Objectively once again this is Law, however if you are interested in the subject this makes the essays actually quite fun and logical to write. You are given more time per essay in law and cases seem to stick better than psychology studies and case studies due to the absurdity of most case facts.
LAW: (this is for the WJEC exam board, every exam board differs so it's best to check out the one you will be studying)

All questions are essay/ extended writing based, no multiple choice here or fact recall for definitions, concepts etc

Focus on application to scenarios - you are given a situation and will have to apply your knowledge of the law to it

Other questions will be longer marks, describe/explain/evaluate/analyse a particular piece of law

Then essay questions on law analysis - you are given a concept in law and have to say whether it is effective or not, all evaluation here

Memorise statute and case law, legal concepts, reform ideas - with case law, only the legal point is actually necessary to memorise alongside the case name

Not all topics come up, make sure you know all thoroughly

Evaluation points are quite easy to make up but make sure you have supporting evidence

Without too much revision you are looking at a C/D grade if you are lucky (common sense answers not usually rewarded)

With effective revision, A/A* entirely accessible, grades fall when you start to forget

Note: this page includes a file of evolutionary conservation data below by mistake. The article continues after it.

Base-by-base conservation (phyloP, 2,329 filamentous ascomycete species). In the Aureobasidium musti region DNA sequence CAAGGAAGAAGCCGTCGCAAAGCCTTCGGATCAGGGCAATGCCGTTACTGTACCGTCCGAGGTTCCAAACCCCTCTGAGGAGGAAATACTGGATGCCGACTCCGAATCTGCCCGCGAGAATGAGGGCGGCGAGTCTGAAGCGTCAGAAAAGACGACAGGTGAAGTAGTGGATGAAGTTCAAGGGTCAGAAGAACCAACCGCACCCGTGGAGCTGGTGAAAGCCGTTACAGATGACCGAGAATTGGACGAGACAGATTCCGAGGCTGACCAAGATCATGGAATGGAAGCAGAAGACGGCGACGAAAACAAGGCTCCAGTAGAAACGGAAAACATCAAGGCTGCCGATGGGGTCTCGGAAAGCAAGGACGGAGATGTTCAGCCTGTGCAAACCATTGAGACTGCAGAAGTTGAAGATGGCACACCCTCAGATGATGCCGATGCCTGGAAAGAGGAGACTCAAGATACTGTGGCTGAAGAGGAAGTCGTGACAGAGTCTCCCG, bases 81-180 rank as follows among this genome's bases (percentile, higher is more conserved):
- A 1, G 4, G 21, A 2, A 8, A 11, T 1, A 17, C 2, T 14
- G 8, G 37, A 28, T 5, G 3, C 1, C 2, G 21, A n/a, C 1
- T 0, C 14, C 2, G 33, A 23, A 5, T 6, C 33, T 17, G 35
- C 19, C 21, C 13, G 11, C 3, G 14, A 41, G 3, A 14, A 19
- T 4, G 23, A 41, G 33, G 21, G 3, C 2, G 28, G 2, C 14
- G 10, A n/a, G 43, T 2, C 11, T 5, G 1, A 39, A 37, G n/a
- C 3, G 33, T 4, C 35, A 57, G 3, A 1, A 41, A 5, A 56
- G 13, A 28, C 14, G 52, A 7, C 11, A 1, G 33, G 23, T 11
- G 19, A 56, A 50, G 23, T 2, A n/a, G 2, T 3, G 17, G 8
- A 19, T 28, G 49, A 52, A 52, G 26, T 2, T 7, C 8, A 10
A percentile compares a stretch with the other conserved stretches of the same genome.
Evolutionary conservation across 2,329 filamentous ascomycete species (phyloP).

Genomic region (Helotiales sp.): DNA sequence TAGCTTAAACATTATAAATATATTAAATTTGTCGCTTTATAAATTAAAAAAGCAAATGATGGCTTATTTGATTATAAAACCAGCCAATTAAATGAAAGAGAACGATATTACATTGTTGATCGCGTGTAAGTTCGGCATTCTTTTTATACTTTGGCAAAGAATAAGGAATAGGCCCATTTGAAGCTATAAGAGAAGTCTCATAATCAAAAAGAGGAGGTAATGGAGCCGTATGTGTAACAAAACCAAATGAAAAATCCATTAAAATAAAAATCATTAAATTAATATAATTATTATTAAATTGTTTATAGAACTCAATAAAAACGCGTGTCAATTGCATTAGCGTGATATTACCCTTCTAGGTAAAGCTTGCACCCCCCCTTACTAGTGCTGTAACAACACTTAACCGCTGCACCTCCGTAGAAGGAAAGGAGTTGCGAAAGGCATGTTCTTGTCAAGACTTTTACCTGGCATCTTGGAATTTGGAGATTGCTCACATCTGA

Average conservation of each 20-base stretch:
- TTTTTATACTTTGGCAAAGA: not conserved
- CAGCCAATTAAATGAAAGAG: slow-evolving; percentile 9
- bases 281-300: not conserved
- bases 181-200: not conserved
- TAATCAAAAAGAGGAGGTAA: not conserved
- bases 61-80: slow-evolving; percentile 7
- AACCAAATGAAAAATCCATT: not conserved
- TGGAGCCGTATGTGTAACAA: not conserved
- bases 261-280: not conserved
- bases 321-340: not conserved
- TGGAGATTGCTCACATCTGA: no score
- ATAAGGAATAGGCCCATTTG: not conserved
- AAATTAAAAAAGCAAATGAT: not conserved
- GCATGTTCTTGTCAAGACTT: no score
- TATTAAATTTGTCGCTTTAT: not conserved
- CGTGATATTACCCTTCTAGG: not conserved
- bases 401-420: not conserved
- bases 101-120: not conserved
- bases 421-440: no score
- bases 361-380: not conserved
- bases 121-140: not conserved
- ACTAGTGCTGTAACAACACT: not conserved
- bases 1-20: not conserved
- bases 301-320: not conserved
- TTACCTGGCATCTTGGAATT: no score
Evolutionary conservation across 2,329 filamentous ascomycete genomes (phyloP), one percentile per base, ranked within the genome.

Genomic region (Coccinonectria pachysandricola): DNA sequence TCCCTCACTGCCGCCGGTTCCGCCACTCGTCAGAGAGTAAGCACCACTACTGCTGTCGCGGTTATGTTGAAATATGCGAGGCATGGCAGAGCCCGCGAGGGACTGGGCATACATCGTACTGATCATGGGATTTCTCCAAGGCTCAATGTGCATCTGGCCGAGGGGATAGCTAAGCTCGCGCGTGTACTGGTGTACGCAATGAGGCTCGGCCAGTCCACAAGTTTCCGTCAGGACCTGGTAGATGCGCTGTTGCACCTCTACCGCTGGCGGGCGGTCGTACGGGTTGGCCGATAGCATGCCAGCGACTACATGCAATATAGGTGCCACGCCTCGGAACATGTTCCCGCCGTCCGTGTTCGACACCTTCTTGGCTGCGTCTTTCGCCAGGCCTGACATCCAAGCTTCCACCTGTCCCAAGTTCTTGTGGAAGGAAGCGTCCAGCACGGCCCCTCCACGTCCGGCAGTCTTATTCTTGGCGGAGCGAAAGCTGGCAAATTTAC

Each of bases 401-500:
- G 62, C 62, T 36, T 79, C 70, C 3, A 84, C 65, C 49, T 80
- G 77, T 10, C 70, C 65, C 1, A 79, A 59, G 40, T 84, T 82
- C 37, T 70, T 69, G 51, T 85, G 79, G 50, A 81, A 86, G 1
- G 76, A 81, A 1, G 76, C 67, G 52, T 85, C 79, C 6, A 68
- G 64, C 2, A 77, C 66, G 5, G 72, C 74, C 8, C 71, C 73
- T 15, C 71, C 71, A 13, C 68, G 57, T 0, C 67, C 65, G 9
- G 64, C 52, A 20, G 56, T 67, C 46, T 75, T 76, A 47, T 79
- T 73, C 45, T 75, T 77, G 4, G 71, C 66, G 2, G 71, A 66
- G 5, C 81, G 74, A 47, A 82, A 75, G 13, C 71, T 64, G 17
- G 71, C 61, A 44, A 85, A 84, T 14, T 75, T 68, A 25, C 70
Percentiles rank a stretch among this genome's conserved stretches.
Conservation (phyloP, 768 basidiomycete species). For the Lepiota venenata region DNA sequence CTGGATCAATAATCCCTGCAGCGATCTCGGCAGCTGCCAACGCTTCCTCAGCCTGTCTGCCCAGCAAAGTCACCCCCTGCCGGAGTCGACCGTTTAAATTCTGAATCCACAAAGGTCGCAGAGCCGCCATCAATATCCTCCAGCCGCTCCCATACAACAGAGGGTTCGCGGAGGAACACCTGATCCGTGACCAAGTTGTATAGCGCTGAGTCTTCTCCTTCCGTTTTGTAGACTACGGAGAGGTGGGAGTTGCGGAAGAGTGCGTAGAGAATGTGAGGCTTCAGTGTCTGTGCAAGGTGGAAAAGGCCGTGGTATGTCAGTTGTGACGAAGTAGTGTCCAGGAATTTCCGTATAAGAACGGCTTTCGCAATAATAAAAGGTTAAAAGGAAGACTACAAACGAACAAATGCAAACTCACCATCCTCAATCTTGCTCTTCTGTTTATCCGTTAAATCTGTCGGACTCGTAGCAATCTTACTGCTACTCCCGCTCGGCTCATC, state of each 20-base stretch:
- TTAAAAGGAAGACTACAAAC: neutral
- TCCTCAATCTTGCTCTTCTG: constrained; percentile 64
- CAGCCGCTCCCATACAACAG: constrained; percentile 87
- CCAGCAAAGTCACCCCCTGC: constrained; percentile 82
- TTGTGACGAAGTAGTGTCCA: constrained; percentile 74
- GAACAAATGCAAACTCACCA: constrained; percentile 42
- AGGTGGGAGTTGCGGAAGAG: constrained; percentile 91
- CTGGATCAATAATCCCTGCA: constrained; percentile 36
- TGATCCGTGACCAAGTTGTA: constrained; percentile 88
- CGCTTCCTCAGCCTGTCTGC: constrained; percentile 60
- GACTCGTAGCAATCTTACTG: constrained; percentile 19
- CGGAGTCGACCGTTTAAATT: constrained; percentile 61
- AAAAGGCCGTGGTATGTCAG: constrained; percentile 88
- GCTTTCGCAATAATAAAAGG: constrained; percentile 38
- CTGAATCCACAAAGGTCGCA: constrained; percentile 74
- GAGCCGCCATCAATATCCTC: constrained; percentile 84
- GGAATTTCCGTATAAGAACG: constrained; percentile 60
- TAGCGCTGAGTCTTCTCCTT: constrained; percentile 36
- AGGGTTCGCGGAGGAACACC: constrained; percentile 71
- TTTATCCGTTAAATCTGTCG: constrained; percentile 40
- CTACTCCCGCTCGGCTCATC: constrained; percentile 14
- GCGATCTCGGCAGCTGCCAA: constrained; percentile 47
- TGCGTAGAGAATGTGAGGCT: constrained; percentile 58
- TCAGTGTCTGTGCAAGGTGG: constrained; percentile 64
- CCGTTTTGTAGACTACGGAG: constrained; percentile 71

PSYCHOLOGY: (AQA)

Layout is like a GCSE science paper at higher level, but in slightly more detail

Clearly sectioned, all topics will come up eg. attachment, memory etc

1/2/4/6 markers very common across all sections, easy to pick up marks if you know the content

8 and 16 markers are essay-based - you are quite unlikely to receive full marks in these under the time limit

Tests knowledge and evaluation in 8 and 16 markers (sometimes application to a scenario)

Make sure your maths is up to standard for the research methods section

You will have to know the names, facts, method and findings of many studies and case studies for psychology as these are likely to come up as a question in themselves - level of detail usually equates to number of marks.

Similar evaluation points can be applied to most questions

Without too much revision you can access B-D grades quite easily

However A and A* grades require quite a lot of work and dependent on the paper these grade boundaries fluctuate, essay structure will have to be extensively practiced and knowledge very thorough.


So in summary, choose the subjects you know you will enjoy (look over prospective content). This will be 2 years of academic determination so make sure you will be able to stick with it in terms of motivation. Also, if you are thinking of further education, look at the requirements you will need - this might make the decision for you.
Original post by Kerahil
Objectively once again this is Law, however if you are interested in the subject this makes the essays actually quite fun and logical to write. You are given more time per essay in law and cases seem to stick better than psychology studies and case studies due to the absurdity of most case facts.